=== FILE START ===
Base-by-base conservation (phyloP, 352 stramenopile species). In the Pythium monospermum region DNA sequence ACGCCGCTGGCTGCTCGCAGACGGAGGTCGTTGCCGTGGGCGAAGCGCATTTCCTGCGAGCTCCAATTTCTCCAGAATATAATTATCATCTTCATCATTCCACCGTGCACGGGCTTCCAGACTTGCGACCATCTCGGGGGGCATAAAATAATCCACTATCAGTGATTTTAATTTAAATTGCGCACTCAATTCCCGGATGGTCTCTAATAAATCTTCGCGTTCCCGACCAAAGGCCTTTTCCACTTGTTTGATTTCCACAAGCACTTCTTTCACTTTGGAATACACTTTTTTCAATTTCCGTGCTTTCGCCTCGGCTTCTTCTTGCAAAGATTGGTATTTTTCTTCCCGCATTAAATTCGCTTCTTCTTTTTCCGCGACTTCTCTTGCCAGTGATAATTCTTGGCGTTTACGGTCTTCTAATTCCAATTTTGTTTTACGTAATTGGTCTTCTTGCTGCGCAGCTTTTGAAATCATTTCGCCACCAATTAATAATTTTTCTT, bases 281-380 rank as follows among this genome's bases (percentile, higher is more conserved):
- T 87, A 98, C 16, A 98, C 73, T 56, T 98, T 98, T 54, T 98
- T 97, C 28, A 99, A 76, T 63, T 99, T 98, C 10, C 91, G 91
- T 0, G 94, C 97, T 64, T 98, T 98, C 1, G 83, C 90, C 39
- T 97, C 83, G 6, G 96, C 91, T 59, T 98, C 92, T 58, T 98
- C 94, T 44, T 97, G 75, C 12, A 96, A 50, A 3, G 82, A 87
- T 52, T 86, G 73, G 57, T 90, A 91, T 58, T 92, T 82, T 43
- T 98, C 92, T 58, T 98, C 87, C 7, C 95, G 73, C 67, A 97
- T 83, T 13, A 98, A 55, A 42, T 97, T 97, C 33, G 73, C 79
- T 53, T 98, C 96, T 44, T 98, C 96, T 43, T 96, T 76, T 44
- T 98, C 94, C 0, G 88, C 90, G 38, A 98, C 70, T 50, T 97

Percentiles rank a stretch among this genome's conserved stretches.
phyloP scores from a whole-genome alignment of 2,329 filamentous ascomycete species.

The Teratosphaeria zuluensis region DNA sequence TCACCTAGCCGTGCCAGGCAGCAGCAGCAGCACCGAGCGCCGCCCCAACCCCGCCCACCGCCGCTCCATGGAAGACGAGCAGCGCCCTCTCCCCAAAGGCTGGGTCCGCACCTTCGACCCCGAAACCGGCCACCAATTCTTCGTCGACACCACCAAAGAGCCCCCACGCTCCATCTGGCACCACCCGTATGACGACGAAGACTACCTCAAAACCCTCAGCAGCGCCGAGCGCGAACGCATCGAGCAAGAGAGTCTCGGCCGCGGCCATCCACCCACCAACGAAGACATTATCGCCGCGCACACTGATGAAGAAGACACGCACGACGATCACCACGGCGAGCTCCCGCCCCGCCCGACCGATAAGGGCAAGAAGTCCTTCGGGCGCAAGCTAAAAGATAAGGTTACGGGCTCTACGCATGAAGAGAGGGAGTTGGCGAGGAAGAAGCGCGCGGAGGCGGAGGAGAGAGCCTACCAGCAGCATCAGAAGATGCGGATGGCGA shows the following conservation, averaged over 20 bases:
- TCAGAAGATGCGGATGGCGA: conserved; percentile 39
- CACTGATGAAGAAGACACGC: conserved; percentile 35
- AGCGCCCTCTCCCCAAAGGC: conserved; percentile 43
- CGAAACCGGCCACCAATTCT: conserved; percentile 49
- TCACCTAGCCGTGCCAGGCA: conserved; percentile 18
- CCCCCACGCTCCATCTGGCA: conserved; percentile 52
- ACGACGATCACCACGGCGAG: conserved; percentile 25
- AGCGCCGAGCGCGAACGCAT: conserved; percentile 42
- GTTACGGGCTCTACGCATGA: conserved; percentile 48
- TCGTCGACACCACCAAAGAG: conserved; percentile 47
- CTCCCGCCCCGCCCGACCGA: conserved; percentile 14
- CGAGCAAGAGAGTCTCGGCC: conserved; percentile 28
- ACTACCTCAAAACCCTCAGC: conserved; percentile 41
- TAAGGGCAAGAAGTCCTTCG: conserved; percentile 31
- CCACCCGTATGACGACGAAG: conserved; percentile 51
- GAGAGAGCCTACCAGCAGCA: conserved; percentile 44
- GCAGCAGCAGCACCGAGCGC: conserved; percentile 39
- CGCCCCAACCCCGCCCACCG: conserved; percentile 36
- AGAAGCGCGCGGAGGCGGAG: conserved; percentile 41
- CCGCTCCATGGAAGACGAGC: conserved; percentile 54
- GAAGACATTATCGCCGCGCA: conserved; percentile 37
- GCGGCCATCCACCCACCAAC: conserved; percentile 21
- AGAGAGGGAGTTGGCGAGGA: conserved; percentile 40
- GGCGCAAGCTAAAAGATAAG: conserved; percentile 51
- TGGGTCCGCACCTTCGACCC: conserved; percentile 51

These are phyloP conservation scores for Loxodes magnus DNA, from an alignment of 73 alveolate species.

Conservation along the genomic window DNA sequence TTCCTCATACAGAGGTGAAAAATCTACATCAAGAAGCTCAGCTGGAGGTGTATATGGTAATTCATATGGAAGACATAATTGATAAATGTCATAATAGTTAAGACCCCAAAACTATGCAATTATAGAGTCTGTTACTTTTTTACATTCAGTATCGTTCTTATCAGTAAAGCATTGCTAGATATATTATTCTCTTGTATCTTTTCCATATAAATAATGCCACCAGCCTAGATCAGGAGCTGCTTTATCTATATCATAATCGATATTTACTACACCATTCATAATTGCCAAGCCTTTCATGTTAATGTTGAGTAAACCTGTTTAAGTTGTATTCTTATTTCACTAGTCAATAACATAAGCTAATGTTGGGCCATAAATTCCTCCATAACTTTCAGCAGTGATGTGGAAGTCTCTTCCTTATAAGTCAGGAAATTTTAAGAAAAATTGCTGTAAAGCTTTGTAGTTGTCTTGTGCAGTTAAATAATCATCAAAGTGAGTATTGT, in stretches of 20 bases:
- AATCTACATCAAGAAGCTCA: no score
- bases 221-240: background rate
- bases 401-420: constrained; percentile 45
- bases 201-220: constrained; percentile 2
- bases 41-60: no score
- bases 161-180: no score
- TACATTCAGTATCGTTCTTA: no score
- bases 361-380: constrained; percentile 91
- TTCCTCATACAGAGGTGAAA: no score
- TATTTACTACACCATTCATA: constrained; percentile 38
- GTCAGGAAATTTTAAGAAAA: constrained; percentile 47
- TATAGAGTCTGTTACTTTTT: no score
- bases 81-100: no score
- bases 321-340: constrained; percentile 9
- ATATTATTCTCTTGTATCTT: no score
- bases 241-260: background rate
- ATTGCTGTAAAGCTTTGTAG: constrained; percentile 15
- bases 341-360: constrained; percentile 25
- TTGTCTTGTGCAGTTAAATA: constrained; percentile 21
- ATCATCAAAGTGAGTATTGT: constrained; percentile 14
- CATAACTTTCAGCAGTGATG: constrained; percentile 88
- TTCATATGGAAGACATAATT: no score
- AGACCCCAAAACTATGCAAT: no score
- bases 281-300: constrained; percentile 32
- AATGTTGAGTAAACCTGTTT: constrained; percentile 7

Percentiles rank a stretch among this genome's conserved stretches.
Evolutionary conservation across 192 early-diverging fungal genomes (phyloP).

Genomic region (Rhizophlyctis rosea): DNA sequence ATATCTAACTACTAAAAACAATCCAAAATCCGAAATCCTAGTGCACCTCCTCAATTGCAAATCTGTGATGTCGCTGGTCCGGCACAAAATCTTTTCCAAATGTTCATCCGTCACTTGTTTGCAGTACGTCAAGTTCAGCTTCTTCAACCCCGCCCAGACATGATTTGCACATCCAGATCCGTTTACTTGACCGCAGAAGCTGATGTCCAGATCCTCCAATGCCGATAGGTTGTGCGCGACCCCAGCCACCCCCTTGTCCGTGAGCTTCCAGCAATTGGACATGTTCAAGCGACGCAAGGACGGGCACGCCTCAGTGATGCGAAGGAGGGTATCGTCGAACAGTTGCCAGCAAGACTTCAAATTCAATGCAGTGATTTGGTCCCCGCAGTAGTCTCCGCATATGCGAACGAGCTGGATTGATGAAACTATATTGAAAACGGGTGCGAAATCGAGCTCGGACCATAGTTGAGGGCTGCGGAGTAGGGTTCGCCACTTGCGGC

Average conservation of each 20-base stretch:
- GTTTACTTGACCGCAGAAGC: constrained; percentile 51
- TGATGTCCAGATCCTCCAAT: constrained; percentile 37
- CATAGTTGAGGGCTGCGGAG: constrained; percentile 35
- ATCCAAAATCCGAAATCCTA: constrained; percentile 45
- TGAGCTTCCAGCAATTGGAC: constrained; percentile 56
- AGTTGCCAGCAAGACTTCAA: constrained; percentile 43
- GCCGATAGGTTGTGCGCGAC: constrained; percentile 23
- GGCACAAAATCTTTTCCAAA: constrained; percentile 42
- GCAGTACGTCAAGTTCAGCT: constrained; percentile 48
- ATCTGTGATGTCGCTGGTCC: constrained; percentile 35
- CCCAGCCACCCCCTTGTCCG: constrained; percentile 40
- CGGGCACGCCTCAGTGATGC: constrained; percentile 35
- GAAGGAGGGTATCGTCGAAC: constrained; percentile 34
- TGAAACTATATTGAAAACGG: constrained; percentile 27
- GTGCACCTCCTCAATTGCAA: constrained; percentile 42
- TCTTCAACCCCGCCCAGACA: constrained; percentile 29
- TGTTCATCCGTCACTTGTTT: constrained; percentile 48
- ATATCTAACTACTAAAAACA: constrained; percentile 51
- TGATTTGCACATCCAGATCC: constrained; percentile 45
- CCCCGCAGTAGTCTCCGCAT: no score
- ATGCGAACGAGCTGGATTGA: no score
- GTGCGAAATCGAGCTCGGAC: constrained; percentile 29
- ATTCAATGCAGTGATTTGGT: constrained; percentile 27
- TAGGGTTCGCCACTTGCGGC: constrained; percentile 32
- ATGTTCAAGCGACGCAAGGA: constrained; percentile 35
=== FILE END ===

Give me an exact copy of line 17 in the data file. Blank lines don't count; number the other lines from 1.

- AGCGCCCTCTCCCCAAAGGC: conserved; percentile 43